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What happened to the solar system 500 Myr ago?

About 470 million years ago, minerals from coarse micrometeorites fallen on Earth was captured in limestone. They have now been recovered by a group of researchers and show some unexpected results of very high scientific value.
Micrometeorite (magnification). Photo: Birger Schmitz
Micrometeorite (magnification). Photo: Birger Schmitz

The micrometeorites are very different in mineral composition compared with more recent meteorites. Until this finding, researchers have believed the solar system to be stable with no change in meteorite mineral composition. Now the new findings open up for new knowledge the solar system history might be rewritten.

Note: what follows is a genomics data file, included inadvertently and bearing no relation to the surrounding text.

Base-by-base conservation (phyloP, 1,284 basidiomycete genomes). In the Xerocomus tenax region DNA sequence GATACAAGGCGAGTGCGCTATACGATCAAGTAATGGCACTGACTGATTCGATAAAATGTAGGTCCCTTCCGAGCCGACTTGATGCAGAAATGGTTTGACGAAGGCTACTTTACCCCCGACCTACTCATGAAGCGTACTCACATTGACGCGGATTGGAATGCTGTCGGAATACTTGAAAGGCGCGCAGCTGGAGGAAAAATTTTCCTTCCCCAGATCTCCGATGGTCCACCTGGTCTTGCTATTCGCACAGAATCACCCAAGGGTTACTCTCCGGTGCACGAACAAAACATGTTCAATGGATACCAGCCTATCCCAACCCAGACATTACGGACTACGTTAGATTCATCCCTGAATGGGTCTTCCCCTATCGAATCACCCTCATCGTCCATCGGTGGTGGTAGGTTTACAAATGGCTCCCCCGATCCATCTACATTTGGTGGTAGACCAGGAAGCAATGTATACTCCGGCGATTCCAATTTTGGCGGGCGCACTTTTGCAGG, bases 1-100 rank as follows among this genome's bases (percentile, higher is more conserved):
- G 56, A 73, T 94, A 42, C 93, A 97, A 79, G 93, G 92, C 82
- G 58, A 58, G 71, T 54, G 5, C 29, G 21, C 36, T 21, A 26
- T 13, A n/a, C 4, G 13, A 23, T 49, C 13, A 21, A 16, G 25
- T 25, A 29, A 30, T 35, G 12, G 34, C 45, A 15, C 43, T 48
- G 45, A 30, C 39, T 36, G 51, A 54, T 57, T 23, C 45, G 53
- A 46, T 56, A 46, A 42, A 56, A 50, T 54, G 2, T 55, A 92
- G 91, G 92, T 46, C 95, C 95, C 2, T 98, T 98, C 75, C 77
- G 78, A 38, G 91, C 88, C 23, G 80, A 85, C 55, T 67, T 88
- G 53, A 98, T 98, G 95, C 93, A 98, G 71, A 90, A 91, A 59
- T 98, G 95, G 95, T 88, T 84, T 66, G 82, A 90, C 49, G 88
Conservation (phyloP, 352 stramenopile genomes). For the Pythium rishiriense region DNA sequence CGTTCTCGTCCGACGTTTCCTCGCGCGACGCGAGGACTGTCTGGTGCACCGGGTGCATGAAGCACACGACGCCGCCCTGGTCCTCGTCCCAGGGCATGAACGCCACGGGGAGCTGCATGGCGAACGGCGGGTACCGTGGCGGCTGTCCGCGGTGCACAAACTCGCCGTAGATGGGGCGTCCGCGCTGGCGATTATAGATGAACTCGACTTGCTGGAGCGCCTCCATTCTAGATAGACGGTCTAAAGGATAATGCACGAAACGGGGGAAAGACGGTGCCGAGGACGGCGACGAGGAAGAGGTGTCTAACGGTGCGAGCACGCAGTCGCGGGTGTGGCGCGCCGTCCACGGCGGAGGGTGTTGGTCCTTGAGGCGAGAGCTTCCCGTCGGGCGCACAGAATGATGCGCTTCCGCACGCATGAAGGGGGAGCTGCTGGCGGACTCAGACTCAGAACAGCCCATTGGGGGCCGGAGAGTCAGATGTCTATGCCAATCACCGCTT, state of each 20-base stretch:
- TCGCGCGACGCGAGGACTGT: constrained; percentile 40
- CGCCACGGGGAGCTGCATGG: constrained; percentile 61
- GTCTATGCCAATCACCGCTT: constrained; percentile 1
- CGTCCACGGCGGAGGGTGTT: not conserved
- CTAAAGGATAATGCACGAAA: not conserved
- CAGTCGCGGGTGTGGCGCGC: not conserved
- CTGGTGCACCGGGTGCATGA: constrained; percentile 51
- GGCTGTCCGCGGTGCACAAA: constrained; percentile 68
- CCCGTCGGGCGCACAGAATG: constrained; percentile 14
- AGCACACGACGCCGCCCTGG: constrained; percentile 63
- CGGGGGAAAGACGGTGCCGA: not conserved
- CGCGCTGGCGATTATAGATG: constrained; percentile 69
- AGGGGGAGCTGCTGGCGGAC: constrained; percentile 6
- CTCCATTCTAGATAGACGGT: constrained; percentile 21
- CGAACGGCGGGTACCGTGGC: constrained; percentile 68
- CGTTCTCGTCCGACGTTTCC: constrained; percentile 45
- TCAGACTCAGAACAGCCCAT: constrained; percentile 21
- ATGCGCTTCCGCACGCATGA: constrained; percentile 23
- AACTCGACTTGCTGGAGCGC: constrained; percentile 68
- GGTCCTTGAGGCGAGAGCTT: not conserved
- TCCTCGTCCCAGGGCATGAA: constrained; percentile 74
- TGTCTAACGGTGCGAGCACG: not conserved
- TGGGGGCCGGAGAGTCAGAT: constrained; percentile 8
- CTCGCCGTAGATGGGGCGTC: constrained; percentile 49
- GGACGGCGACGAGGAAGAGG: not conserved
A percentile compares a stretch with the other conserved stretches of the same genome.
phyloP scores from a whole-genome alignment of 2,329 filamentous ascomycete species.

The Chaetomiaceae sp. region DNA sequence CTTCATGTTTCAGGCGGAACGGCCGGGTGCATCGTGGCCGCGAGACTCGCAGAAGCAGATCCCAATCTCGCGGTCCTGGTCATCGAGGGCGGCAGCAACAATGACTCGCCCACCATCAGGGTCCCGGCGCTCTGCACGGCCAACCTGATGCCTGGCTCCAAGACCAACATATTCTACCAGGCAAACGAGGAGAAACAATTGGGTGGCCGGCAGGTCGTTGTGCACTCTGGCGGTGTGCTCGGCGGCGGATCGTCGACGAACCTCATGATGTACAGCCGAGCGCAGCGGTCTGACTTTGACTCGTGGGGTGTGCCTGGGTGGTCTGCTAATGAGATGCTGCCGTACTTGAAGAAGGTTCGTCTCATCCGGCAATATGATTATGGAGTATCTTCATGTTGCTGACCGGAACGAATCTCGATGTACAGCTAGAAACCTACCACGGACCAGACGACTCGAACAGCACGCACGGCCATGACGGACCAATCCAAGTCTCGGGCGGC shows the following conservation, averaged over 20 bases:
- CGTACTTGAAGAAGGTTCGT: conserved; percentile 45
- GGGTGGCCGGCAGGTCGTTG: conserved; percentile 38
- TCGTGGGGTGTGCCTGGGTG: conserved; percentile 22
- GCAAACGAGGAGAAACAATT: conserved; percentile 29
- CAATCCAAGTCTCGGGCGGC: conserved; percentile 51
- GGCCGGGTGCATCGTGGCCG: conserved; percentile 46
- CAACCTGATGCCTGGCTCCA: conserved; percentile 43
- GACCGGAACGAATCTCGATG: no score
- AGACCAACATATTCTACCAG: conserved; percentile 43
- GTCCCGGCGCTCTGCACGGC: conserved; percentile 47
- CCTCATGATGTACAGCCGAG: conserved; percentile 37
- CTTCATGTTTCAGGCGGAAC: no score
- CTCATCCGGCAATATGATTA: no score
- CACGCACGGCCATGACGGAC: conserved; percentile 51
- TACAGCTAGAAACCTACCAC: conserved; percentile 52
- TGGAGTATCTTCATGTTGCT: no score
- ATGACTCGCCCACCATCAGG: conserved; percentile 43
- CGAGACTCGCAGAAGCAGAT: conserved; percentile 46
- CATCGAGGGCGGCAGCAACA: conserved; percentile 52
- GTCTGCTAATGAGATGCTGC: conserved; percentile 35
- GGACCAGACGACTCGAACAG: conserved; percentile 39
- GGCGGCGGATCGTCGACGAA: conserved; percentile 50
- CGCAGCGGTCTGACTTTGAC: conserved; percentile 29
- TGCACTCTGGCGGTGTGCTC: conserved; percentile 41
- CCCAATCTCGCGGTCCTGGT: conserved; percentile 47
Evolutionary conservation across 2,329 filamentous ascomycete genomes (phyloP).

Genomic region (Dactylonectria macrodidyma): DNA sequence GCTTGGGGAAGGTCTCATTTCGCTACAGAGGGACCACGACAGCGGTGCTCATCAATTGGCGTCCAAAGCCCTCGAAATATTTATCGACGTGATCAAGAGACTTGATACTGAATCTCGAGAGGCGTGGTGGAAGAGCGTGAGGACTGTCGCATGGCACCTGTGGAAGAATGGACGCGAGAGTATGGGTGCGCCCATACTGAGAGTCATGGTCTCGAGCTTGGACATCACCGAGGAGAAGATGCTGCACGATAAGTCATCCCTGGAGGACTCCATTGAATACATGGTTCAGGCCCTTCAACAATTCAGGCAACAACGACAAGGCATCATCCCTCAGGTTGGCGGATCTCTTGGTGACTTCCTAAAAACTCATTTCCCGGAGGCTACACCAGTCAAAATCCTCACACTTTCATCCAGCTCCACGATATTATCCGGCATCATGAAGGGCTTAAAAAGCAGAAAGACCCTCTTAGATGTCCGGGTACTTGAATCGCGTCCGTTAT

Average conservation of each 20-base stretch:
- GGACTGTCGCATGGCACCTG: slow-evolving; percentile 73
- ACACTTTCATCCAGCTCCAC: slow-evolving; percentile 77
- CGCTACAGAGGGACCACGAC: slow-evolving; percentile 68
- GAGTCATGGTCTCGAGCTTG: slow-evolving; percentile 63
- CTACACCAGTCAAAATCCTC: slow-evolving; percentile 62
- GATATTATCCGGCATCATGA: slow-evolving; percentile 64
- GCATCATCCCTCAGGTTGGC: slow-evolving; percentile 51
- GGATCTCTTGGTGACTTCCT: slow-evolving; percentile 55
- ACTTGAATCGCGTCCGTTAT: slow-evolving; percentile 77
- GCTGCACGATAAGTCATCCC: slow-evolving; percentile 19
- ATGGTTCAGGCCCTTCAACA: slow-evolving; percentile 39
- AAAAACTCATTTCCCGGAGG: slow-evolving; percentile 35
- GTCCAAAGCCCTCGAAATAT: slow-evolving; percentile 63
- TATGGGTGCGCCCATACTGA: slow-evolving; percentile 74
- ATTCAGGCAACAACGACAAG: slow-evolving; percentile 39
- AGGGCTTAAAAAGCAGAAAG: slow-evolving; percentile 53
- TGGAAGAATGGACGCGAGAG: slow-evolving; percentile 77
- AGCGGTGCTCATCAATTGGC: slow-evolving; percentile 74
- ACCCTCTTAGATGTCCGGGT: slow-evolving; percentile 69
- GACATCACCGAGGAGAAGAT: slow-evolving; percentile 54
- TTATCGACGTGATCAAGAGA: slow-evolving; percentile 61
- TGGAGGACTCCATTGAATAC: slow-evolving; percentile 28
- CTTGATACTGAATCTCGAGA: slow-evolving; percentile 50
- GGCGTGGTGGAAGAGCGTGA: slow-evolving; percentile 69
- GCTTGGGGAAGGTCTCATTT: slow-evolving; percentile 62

Birger Schmitz, Lund University, revealed last summer that he had discovered a first "extinct" meteorite. The finiding was made outside Lidköping, Sweden, and named Österplana 065. Researchers opened the hypothesis that possibly the composition of the meteorite flux was very different 470 million years ago, compared to today. Now, collaborating researchers from three universities have found several micrometeorites equally old as the first one at a site in Russia.

This confirms the hypothesis, and Birger Schmitz says this makes it possible to reconstruct late history of the solar system. He is convinced that something fundamental happended to the solar system about 500 years ago, but what is yet unknown.

Several LUCCI-affiliated authors are involved in the publication.

 

 

Sources:

Lund University: Read full press release and watch video

Nature: Heck, P. R. et al. Rare meteorites common in the Ordovician period. Nat. Astron. 1, 0035 (2017).

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